Netanyahu and Trump
Netanyahu and TrumpHezki Baruch

The Foreign Affairs Editor of the Israel Hayom newspaper Boaz Bismuth in an editorial today (Thursday) summarized the implications of the Netanyahu-Trump summit, expressing the unambiguous conclusion that strategically and ideologically, "Trump is good for the Jews".

"If anyone persisted in doubting that President Donald Trump is good for Israel, yesterday's pre-summit White House press conference with Netanyahu proved that Trump is good for the Jews, despite the 'anti-Semitism in America' sirens heard since he won the elections. It marks the advent of a new, much more invigorating era in Washington.

"The joint press conference between the President and Prime Minister Binyamin Netanyahu was like a U-turn from everything we have heard, known, internalized, and ruminated on (without really digesting, however) for several decades.

"The two-state solution as the sole peace option, the Roadmap, multilateral negotiations, international initiatives, sanction threats against Israel, accusing fingers pointed at the settlements - essentially, these have all been rendered irrelevant; ancillary at best.

"Not only have eight years of Obama been relegated to history, even the Clinton era strikes one as archaic, antiquated, and in reality incompatible with the present. Trump has transferred Oslo and the peace initiatives to the treatment of archaeologists.

The Trump administration is working on a new formula, which certainly will not appeal to the Israeli left, but we also must wait and see how closely it matches the aspirations of the right. Overall, Israel has a good friend in the White House, and yesterday it was evident. While no one can really guarantee that peace with the Palestinians is waiting for us around the corner, we can expect peace with the White House. After eight years of Obama, it's also something. They told us we lost America? Not really.

"It may be deduced from the press conference that the President enjoys Gulf state support for a regional peace initiative. Trump focuses on the long term and also hopes for regional peace (as he said in an interview with Israel Hayom last week). He does not have a clear formula, but the President obviously did his homework, even if he did utter a sentence that will probably become a classic: 'I am looking at two states or one state, and I like the one that both parties like'.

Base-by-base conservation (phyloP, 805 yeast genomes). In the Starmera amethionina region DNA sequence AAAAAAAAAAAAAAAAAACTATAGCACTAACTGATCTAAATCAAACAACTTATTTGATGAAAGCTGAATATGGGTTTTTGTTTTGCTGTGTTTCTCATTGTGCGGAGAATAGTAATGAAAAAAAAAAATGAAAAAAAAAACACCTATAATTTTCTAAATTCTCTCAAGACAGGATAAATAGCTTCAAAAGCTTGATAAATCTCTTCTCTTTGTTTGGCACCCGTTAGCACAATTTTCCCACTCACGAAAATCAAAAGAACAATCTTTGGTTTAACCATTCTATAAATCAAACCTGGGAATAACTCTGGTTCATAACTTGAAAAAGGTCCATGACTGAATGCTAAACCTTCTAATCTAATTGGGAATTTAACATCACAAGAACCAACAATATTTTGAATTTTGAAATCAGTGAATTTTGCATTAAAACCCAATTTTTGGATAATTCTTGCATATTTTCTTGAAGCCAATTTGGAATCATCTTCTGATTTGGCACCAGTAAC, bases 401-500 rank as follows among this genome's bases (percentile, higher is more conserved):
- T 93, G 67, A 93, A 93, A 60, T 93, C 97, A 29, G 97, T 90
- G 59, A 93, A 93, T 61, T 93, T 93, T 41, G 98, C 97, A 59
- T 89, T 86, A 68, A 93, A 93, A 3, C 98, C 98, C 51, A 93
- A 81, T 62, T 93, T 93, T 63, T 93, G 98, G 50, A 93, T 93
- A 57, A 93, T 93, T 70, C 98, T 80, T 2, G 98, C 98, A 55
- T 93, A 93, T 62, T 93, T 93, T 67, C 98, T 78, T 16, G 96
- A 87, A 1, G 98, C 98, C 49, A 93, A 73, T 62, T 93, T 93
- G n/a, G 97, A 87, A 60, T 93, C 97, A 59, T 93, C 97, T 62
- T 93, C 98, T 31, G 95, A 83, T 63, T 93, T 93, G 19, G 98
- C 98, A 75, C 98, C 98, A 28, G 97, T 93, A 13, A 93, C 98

"There is no doubt that the Saudis will have much to say. Trump's new formula will induce the Saudis to resuscitate their own initiative, but it will be Jerusalem's responsibility to convey its problematic points. The idea is good, its application, less so. The Iranian threat will spur the sides to compromise. At whose expense? Not necessarily Israel's, and this is the enormous transformation that characterizes the Trump Era.

"Donald Trump acknowledged that 'I thought for a while the two-state looked like it may be the easier of the two. But honestly, if Bibi and if the Palestinians -- if Israel and the Palestinians are happy, I’m happy with the one they like the best.' In other words, the idea of ​​a Palestinian state has encountered a serious obstacle. The Palestinians have been determined not to agree or recognize Israel ever since the partition proposal. It is quite possible that they've missed the train.

"Perhaps another solution exists - increasing the territory, establishing autonomy, not evacuating settlements. Suddenly an abundance of new possibilities has emerged. The deck of cards has been re-dealt. Overall it can be concluded that the two-state idea is in advanced stages of demise, with no doctor to be found in the Washington operating theater to come and save it.

"Donald Trump is much more attentive to Israel's security needs. Iran and Jihadist terror are for him enemies to be fought against - and defeated. He also considers Palestinian Authority education to terrorism to be problematic and very dangerous, and he is willing to call Islamic terror, 'Islamic terror'.

"Trump believes that both sides should make concessions. Both us and the Palestinians. This, too, is undoubtedly a novelty. We are accustomed to only Israel needing to make concessions. Now it also applies to the Palestinians.

"Of course, the issue of settlements came up in the meeting. While Trump believes that the settlements are not an obstacle to peace, yesterday he again asked Israel to coordinate with him: 'As far as settlements, I’d like to see you hold back on settlements for a little bit ... I would like to see a deal made'.

"There are those who will accentuate the word 'hold', but after eight years of Obama it is permitted to actually put the emphasis on the word 'little'. Everyone left the White House with what he wanted to hear.

"There were those who left yesterday's press conference and said that Donald Trump does not understand, that he is unlearned in the Israeli-Palestinian conflict. But Donald Trump wants to close a deal. How exactly to do it, he still does not know. And maybe it is just as well: We saw where we were led by all those experts who are learned in Peace.

"We can breathe easy. The President is a friend. A true one."